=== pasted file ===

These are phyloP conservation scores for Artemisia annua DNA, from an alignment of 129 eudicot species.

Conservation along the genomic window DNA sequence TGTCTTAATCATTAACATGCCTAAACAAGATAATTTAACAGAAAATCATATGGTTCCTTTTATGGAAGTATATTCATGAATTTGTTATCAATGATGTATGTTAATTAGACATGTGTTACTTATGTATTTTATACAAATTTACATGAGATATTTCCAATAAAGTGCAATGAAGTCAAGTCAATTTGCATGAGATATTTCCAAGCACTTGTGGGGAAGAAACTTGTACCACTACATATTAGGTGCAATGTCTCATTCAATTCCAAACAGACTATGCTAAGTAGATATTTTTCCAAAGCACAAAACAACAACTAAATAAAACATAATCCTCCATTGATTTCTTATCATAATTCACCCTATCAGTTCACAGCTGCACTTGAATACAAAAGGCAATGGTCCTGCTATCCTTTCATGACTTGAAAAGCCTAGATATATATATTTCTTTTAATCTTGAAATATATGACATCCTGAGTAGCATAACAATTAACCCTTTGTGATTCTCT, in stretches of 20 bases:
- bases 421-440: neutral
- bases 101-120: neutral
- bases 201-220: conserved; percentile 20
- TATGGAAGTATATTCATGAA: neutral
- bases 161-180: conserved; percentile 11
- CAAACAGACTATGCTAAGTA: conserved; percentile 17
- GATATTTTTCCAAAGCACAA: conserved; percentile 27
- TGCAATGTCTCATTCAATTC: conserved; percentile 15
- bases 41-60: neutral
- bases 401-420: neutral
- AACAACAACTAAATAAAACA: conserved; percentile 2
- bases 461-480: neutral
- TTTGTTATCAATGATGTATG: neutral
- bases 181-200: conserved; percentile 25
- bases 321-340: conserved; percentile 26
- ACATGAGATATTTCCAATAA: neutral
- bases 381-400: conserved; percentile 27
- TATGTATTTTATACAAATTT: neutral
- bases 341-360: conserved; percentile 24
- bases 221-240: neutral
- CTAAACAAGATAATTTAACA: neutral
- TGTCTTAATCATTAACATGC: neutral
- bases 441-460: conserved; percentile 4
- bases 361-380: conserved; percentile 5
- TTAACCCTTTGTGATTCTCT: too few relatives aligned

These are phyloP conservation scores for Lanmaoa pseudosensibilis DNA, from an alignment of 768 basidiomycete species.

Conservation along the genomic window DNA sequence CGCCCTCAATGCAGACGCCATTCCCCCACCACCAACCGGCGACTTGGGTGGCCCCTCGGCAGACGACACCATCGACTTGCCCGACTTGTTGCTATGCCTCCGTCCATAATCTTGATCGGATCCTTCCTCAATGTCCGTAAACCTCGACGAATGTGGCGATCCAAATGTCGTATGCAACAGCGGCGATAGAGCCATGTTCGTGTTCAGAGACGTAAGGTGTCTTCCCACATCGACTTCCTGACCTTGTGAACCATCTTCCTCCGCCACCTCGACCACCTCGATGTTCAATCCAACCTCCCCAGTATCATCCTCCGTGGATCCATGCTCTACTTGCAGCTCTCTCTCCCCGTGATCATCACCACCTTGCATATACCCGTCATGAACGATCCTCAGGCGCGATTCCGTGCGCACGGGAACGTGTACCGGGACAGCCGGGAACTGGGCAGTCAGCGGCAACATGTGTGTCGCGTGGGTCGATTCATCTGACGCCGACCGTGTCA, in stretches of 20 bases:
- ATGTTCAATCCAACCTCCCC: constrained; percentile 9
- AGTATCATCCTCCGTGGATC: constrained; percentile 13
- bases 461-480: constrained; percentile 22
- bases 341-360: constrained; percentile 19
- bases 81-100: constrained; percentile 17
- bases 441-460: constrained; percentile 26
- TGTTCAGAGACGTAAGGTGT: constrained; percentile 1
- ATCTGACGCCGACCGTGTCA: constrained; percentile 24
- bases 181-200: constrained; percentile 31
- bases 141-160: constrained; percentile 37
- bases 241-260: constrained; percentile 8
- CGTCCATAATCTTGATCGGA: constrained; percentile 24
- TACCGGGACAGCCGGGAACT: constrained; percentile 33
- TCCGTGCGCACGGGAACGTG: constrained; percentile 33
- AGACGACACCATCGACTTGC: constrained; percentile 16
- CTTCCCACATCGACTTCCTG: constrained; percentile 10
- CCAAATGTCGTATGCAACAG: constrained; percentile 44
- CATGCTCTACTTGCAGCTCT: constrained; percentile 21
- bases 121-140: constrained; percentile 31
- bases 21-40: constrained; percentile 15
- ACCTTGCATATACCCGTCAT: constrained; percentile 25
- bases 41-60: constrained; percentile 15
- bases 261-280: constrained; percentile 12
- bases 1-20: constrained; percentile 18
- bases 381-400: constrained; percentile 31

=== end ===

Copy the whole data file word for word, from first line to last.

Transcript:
These are phyloP conservation scores for Artemisia annua DNA, from an alignment of 129 eudicot species.

Conservation along the genomic window DNA sequence TGTCTTAATCATTAACATGCCTAAACAAGATAATTTAACAGAAAATCATATGGTTCCTTTTATGGAAGTATATTCATGAATTTGTTATCAATGATGTATGTTAATTAGACATGTGTTACTTATGTATTTTATACAAATTTACATGAGATATTTCCAATAAAGTGCAATGAAGTCAAGTCAATTTGCATGAGATATTTCCAAGCACTTGTGGGGAAGAAACTTGTACCACTACATATTAGGTGCAATGTCTCATTCAATTCCAAACAGACTATGCTAAGTAGATATTTTTCCAAAGCACAAAACAACAACTAAATAAAACATAATCCTCCATTGATTTCTTATCATAATTCACCCTATCAGTTCACAGCTGCACTTGAATACAAAAGGCAATGGTCCTGCTATCCTTTCATGACTTGAAAAGCCTAGATATATATATTTCTTTTAATCTTGAAATATATGACATCCTGAGTAGCATAACAATTAACCCTTTGTGATTCTCT, in stretches of 20 bases:
- bases 421-440: neutral
- bases 101-120: neutral
- bases 201-220: conserved; percentile 20
- TATGGAAGTATATTCATGAA: neutral
- bases 161-180: conserved; percentile 11
- CAAACAGACTATGCTAAGTA: conserved; percentile 17
- GATATTTTTCCAAAGCACAA: conserved; percentile 27
- TGCAATGTCTCATTCAATTC: conserved; percentile 15
- bases 41-60: neutral
- bases 401-420: neutral
- AACAACAACTAAATAAAACA: conserved; percentile 2
- bases 461-480: neutral
- TTTGTTATCAATGATGTATG: neutral
- bases 181-200: conserved; percentile 25
- bases 321-340: conserved; percentile 26
- ACATGAGATATTTCCAATAA: neutral
- bases 381-400: conserved; percentile 27
- TATGTATTTTATACAAATTT: neutral
- bases 341-360: conserved; percentile 24
- bases 221-240: neutral
- CTAAACAAGATAATTTAACA: neutral
- TGTCTTAATCATTAACATGC: neutral
- bases 441-460: conserved; percentile 4
- bases 361-380: conserved; percentile 5
- TTAACCCTTTGTGATTCTCT: too few relatives aligned

These are phyloP conservation scores for Lanmaoa pseudosensibilis DNA, from an alignment of 768 basidiomycete species.

Conservation along the genomic window DNA sequence CGCCCTCAATGCAGACGCCATTCCCCCACCACCAACCGGCGACTTGGGTGGCCCCTCGGCAGACGACACCATCGACTTGCCCGACTTGTTGCTATGCCTCCGTCCATAATCTTGATCGGATCCTTCCTCAATGTCCGTAAACCTCGACGAATGTGGCGATCCAAATGTCGTATGCAACAGCGGCGATAGAGCCATGTTCGTGTTCAGAGACGTAAGGTGTCTTCCCACATCGACTTCCTGACCTTGTGAACCATCTTCCTCCGCCACCTCGACCACCTCGATGTTCAATCCAACCTCCCCAGTATCATCCTCCGTGGATCCATGCTCTACTTGCAGCTCTCTCTCCCCGTGATCATCACCACCTTGCATATACCCGTCATGAACGATCCTCAGGCGCGATTCCGTGCGCACGGGAACGTGTACCGGGACAGCCGGGAACTGGGCAGTCAGCGGCAACATGTGTGTCGCGTGGGTCGATTCATCTGACGCCGACCGTGTCA, in stretches of 20 bases:
- ATGTTCAATCCAACCTCCCC: constrained; percentile 9
- AGTATCATCCTCCGTGGATC: constrained; percentile 13
- bases 461-480: constrained; percentile 22
- bases 341-360: constrained; percentile 19
- bases 81-100: constrained; percentile 17
- bases 441-460: constrained; percentile 26
- TGTTCAGAGACGTAAGGTGT: constrained; percentile 1
- ATCTGACGCCGACCGTGTCA: constrained; percentile 24
- bases 181-200: constrained; percentile 31
- bases 141-160: constrained; percentile 37
- bases 241-260: constrained; percentile 8
- CGTCCATAATCTTGATCGGA: constrained; percentile 24
- TACCGGGACAGCCGGGAACT: constrained; percentile 33
- TCCGTGCGCACGGGAACGTG: constrained; percentile 33
- AGACGACACCATCGACTTGC: constrained; percentile 16
- CTTCCCACATCGACTTCCTG: constrained; percentile 10
- CCAAATGTCGTATGCAACAG: constrained; percentile 44
- CATGCTCTACTTGCAGCTCT: constrained; percentile 21
- bases 121-140: constrained; percentile 31
- bases 21-40: constrained; percentile 15
- ACCTTGCATATACCCGTCAT: constrained; percentile 25
- bases 41-60: constrained; percentile 15
- bases 261-280: constrained; percentile 12
- bases 1-20: constrained; percentile 18
- bases 381-400: constrained; percentile 31